Given that the continent will be increasingly involved in global transactions, agility and collaborative intelligence will have to be the new norm for youth leadership. If Africa is to benefit positively from the youth bulge, then it is important to understand the problem, in all its manifestations, especially in the context of youth leadership. It is critical to how we respond and how we direct change to nurture our youth for the future of leadership.

When one considers the quality of our current youth political leadership, it leaves much to be desired and necessitates clarity of vision and purpose, especially in terms of a future generation of ethical and authentic African leaders that will bring about positive transformational change in the continent.

Young people live in a diverse world characterised by great pressures and responsibilities, changing technology, and challenges in the job market. They are the next generation of leaders in our workplace and in our communities.

For Africa to succeed, it will need to empower its youth to develop their talents and capabilities to become agents of change. One way to prepare them for this is to teach them 21st Century leadership skills. Both the opportunities for growth, and challenges Africa faces, are linked to its youth.

The continent has the youngest population on Earth, and that translates to expanding markets, strong prospects for future business growth and a large workforce of tomorrow. However, it also means huge pressure on infrastructure, a growing thirst for quality education, and the prospect for unrest if this youthful energy is not effectively harnessed.

Never has there been such weighty responsibility on the shoulders of young people. Never has there been the influence in the hands of young people like the influence they carry now.

But for Africa to reap the dividends she has longed for, it is up to the new generation to make sure that influence is channelled correctly and directed towards relevant issues that affect not only the present but future generations. This can only be achieved if young people come together and begin to address the challenges before them.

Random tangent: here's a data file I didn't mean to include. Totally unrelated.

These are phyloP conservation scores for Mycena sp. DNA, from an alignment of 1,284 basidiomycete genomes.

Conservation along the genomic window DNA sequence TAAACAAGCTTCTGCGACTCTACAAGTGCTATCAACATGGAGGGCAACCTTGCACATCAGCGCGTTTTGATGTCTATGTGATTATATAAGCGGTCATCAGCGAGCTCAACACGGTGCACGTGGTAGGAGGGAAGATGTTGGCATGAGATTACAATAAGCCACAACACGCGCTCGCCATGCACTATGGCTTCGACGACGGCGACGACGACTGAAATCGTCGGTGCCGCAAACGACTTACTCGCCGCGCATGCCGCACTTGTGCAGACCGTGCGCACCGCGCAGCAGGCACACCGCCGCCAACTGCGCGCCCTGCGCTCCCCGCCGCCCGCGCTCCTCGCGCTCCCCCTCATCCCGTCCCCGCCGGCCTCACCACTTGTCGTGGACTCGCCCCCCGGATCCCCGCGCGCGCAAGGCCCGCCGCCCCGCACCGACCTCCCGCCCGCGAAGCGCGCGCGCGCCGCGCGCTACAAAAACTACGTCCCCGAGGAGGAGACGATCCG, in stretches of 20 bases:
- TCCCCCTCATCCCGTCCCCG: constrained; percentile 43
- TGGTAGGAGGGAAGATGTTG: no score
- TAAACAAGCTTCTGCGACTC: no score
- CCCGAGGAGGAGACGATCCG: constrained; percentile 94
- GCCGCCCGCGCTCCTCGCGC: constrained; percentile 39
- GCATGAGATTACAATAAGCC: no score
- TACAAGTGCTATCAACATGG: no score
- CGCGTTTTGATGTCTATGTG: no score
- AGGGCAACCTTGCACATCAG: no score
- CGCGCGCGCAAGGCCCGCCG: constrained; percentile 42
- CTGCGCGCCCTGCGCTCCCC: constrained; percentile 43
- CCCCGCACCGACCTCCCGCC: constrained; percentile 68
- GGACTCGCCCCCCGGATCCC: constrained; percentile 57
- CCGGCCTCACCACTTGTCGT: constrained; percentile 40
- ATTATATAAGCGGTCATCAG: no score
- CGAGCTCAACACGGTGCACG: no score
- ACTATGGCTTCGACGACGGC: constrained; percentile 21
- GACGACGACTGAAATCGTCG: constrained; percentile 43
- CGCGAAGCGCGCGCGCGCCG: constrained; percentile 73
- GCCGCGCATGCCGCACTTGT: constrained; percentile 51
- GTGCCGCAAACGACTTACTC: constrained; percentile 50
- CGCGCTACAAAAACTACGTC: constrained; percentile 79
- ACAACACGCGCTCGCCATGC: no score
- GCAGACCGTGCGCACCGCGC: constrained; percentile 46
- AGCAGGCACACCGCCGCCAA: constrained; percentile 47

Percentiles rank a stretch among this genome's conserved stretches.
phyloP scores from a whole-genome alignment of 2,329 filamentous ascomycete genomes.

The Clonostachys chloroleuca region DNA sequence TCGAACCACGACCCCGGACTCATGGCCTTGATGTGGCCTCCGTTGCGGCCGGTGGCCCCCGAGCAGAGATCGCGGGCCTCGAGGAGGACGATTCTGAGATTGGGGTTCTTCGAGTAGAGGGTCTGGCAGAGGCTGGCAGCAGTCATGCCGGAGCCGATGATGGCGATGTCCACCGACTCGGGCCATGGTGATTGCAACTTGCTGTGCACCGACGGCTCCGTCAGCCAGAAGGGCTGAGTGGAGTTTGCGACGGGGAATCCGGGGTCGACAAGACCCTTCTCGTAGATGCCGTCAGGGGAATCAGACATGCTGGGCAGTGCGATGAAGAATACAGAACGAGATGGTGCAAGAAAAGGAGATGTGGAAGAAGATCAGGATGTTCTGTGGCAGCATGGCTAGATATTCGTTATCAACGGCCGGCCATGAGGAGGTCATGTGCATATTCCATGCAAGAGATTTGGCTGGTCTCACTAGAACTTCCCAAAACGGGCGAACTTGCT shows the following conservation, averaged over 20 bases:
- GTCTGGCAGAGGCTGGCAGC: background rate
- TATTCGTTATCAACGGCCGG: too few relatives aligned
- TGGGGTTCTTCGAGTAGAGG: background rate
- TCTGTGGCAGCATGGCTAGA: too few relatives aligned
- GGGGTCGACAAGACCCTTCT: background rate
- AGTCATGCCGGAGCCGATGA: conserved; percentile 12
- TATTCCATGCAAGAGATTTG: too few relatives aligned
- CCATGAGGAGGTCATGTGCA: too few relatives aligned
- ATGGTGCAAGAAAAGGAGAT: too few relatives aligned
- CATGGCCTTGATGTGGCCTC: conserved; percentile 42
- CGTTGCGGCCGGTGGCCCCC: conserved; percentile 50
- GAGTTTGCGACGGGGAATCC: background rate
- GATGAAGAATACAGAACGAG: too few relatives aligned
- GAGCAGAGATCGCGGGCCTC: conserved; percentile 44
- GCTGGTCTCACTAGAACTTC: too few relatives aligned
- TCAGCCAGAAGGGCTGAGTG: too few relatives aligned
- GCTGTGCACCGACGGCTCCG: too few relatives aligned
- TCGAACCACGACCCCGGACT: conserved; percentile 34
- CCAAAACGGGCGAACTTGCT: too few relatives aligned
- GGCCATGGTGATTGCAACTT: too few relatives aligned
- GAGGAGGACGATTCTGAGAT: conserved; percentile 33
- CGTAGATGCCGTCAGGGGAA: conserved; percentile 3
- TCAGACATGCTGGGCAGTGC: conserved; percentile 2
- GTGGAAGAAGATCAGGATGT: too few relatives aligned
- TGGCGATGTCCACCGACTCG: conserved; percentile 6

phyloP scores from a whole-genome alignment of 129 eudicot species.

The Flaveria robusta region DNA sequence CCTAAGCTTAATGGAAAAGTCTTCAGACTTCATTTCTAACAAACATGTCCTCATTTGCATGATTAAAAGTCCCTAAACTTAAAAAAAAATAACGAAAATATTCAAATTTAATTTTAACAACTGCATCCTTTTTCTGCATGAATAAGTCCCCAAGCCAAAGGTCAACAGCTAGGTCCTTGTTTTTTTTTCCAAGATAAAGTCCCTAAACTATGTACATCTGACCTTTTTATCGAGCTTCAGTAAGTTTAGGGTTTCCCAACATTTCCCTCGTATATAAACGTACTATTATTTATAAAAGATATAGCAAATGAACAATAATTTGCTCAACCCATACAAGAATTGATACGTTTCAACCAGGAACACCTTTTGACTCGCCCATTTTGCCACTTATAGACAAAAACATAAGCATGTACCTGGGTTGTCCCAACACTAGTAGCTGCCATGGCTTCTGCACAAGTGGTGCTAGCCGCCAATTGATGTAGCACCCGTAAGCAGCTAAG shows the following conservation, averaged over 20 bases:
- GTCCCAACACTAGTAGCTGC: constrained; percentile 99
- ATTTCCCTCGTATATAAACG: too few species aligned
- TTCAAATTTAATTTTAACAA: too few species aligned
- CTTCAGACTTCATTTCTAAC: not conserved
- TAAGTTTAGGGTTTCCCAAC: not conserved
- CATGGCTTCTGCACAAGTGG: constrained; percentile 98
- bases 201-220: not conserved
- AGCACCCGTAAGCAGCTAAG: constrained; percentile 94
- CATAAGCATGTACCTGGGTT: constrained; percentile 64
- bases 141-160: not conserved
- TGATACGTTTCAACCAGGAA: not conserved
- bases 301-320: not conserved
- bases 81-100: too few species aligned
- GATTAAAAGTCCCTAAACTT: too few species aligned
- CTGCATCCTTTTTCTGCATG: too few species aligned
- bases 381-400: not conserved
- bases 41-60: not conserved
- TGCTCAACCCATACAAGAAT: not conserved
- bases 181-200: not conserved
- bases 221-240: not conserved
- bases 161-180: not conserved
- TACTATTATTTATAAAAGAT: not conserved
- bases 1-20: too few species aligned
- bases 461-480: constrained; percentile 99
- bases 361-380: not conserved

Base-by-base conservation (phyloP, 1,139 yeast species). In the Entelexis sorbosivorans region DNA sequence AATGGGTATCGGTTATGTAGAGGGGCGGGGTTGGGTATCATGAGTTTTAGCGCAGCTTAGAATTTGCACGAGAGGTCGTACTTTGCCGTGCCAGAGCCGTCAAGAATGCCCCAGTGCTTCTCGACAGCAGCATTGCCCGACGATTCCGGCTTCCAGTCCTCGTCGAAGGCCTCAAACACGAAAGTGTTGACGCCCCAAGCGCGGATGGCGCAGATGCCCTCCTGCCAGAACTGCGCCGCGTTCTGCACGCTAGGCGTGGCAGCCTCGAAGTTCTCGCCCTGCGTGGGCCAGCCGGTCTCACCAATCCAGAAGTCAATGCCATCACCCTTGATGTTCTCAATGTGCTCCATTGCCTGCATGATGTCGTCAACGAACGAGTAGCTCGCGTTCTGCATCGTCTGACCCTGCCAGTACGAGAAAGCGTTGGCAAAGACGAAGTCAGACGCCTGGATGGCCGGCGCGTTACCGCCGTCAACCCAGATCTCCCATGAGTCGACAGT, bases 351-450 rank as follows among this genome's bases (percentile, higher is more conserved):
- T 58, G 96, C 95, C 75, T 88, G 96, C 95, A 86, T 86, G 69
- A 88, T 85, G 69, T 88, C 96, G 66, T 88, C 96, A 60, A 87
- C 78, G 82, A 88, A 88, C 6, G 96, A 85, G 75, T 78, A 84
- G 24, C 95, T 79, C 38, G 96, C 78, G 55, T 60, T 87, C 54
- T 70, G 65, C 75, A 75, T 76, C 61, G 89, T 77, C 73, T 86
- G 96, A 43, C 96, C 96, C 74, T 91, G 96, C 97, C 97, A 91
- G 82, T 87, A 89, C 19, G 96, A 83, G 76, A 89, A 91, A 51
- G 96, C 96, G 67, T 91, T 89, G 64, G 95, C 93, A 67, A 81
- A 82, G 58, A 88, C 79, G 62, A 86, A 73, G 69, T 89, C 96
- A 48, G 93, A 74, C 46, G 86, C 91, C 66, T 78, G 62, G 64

The strength of any society is within the strength and resolve of its youth. The role of the youth, in addressing and solving problems that seem second nature to Africa can never be overemphasised.

This could be in their power as a majority electorate and also in their aspirations to take the reins of leadership. This calls for the need to understand leadership objectively within the African context with the sole goal of educating, enlightening and empowering Africa’s next generation of leaders.


It is critical, therefore, that young African leaders play a critical role in building this future because they will be shaping their own inheritance. They must equip themselves to contribute to this growth, and they must learn from the political failings of past leaders so that this growth is sustained.

Finally, we return whence we began this conversation. The future of the African development saga is both people-centred and intrinsically linked to the education of our youth, particularly in terms of the new leadership that Africa hungers for. Education combats poverty and helps ordinary people escape the deprivation trap.

And for this to happen, it will require, amongst other things, the expertise equivalent to people who have been educated and trained to the level of a doctorate. As another great son and leader of Africa, Kwame Nkrumah, the first president of Ghana, enunciated “Education is the passport to development”.

It is imperative that the modernisation of Africa’s economies be driven by inputs from properly educated and highly skilled transformatory professionals and leaders of the Mandela kind.

*Soni is Associate Director of Research at the Management College of Southern Africa (Mancosa) and writes in his personal capacity

Categories: Education News